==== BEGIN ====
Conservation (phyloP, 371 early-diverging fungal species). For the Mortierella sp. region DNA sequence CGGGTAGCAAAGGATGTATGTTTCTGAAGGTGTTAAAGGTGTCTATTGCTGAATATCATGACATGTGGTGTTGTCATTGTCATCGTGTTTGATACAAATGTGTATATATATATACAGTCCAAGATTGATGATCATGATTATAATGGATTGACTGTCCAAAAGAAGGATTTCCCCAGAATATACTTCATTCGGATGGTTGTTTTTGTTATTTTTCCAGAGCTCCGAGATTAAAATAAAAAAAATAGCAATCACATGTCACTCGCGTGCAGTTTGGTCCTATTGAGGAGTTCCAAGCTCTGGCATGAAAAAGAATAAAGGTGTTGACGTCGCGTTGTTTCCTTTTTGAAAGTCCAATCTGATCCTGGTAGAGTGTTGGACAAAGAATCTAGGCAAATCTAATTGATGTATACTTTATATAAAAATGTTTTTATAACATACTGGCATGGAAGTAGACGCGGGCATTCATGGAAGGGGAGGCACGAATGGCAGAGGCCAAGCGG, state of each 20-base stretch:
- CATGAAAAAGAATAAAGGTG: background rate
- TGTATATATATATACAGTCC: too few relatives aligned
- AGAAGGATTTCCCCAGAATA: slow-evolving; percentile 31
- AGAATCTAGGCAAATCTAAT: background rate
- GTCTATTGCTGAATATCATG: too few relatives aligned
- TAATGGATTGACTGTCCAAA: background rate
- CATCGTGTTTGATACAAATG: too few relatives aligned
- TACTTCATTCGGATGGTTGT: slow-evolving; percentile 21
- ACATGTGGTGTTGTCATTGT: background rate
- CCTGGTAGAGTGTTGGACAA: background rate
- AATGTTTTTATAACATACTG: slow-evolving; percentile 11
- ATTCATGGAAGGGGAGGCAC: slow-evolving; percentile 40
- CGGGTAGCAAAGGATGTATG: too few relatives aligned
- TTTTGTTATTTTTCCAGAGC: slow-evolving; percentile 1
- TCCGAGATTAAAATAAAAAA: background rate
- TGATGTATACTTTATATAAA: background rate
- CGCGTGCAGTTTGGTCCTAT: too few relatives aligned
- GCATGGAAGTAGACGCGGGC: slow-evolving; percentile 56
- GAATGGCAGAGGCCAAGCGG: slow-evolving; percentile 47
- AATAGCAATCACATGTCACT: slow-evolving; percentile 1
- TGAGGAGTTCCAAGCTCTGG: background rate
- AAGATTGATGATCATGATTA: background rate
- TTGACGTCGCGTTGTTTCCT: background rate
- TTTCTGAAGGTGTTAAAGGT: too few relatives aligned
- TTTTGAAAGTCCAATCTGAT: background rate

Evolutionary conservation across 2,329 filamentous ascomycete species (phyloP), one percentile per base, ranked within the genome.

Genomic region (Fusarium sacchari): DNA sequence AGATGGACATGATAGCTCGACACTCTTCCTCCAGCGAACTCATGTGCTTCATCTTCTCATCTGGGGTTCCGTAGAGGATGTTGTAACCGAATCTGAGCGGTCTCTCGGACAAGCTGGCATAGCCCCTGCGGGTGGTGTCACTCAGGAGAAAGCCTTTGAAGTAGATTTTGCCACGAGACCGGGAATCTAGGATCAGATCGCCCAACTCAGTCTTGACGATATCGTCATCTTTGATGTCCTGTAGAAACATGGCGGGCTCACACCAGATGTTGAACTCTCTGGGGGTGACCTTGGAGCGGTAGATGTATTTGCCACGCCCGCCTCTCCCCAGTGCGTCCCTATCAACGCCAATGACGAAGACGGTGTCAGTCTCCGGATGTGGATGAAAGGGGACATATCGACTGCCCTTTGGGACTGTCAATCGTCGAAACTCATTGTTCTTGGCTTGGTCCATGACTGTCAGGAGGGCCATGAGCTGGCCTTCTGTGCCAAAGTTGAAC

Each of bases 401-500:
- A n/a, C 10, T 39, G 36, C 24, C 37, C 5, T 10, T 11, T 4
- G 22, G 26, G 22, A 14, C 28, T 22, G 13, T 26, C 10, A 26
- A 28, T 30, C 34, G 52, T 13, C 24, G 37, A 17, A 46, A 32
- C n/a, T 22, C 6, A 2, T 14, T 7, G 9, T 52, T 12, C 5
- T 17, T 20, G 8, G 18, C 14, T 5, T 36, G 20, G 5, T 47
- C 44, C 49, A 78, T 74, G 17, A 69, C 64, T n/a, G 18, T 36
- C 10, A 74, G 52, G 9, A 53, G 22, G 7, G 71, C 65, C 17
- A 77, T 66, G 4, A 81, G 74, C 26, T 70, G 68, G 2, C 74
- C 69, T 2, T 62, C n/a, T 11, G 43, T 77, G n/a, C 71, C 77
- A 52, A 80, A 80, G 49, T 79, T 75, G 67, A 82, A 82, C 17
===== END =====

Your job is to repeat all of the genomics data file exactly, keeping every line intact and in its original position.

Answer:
Conservation (phyloP, 371 early-diverging fungal species). For the Mortierella sp. region DNA sequence CGGGTAGCAAAGGATGTATGTTTCTGAAGGTGTTAAAGGTGTCTATTGCTGAATATCATGACATGTGGTGTTGTCATTGTCATCGTGTTTGATACAAATGTGTATATATATATACAGTCCAAGATTGATGATCATGATTATAATGGATTGACTGTCCAAAAGAAGGATTTCCCCAGAATATACTTCATTCGGATGGTTGTTTTTGTTATTTTTCCAGAGCTCCGAGATTAAAATAAAAAAAATAGCAATCACATGTCACTCGCGTGCAGTTTGGTCCTATTGAGGAGTTCCAAGCTCTGGCATGAAAAAGAATAAAGGTGTTGACGTCGCGTTGTTTCCTTTTTGAAAGTCCAATCTGATCCTGGTAGAGTGTTGGACAAAGAATCTAGGCAAATCTAATTGATGTATACTTTATATAAAAATGTTTTTATAACATACTGGCATGGAAGTAGACGCGGGCATTCATGGAAGGGGAGGCACGAATGGCAGAGGCCAAGCGG, state of each 20-base stretch:
- CATGAAAAAGAATAAAGGTG: background rate
- TGTATATATATATACAGTCC: too few relatives aligned
- AGAAGGATTTCCCCAGAATA: slow-evolving; percentile 31
- AGAATCTAGGCAAATCTAAT: background rate
- GTCTATTGCTGAATATCATG: too few relatives aligned
- TAATGGATTGACTGTCCAAA: background rate
- CATCGTGTTTGATACAAATG: too few relatives aligned
- TACTTCATTCGGATGGTTGT: slow-evolving; percentile 21
- ACATGTGGTGTTGTCATTGT: background rate
- CCTGGTAGAGTGTTGGACAA: background rate
- AATGTTTTTATAACATACTG: slow-evolving; percentile 11
- ATTCATGGAAGGGGAGGCAC: slow-evolving; percentile 40
- CGGGTAGCAAAGGATGTATG: too few relatives aligned
- TTTTGTTATTTTTCCAGAGC: slow-evolving; percentile 1
- TCCGAGATTAAAATAAAAAA: background rate
- TGATGTATACTTTATATAAA: background rate
- CGCGTGCAGTTTGGTCCTAT: too few relatives aligned
- GCATGGAAGTAGACGCGGGC: slow-evolving; percentile 56
- GAATGGCAGAGGCCAAGCGG: slow-evolving; percentile 47
- AATAGCAATCACATGTCACT: slow-evolving; percentile 1
- TGAGGAGTTCCAAGCTCTGG: background rate
- AAGATTGATGATCATGATTA: background rate
- TTGACGTCGCGTTGTTTCCT: background rate
- TTTCTGAAGGTGTTAAAGGT: too few relatives aligned
- TTTTGAAAGTCCAATCTGAT: background rate

Evolutionary conservation across 2,329 filamentous ascomycete species (phyloP), one percentile per base, ranked within the genome.

Genomic region (Fusarium sacchari): DNA sequence AGATGGACATGATAGCTCGACACTCTTCCTCCAGCGAACTCATGTGCTTCATCTTCTCATCTGGGGTTCCGTAGAGGATGTTGTAACCGAATCTGAGCGGTCTCTCGGACAAGCTGGCATAGCCCCTGCGGGTGGTGTCACTCAGGAGAAAGCCTTTGAAGTAGATTTTGCCACGAGACCGGGAATCTAGGATCAGATCGCCCAACTCAGTCTTGACGATATCGTCATCTTTGATGTCCTGTAGAAACATGGCGGGCTCACACCAGATGTTGAACTCTCTGGGGGTGACCTTGGAGCGGTAGATGTATTTGCCACGCCCGCCTCTCCCCAGTGCGTCCCTATCAACGCCAATGACGAAGACGGTGTCAGTCTCCGGATGTGGATGAAAGGGGACATATCGACTGCCCTTTGGGACTGTCAATCGTCGAAACTCATTGTTCTTGGCTTGGTCCATGACTGTCAGGAGGGCCATGAGCTGGCCTTCTGTGCCAAAGTTGAAC

Each of bases 401-500:
- A n/a, C 10, T 39, G 36, C 24, C 37, C 5, T 10, T 11, T 4
- G 22, G 26, G 22, A 14, C 28, T 22, G 13, T 26, C 10, A 26
- A 28, T 30, C 34, G 52, T 13, C 24, G 37, A 17, A 46, A 32
- C n/a, T 22, C 6, A 2, T 14, T 7, G 9, T 52, T 12, C 5
- T 17, T 20, G 8, G 18, C 14, T 5, T 36, G 20, G 5, T 47
- C 44, C 49, A 78, T 74, G 17, A 69, C 64, T n/a, G 18, T 36
- C 10, A 74, G 52, G 9, A 53, G 22, G 7, G 71, C 65, C 17
- A 77, T 66, G 4, A 81, G 74, C 26, T 70, G 68, G 2, C 74
- C 69, T 2, T 62, C n/a, T 11, G 43, T 77, G n/a, C 71, C 77
- A 52, A 80, A 80, G 49, T 79, T 75, G 67, A 82, A 82, C 17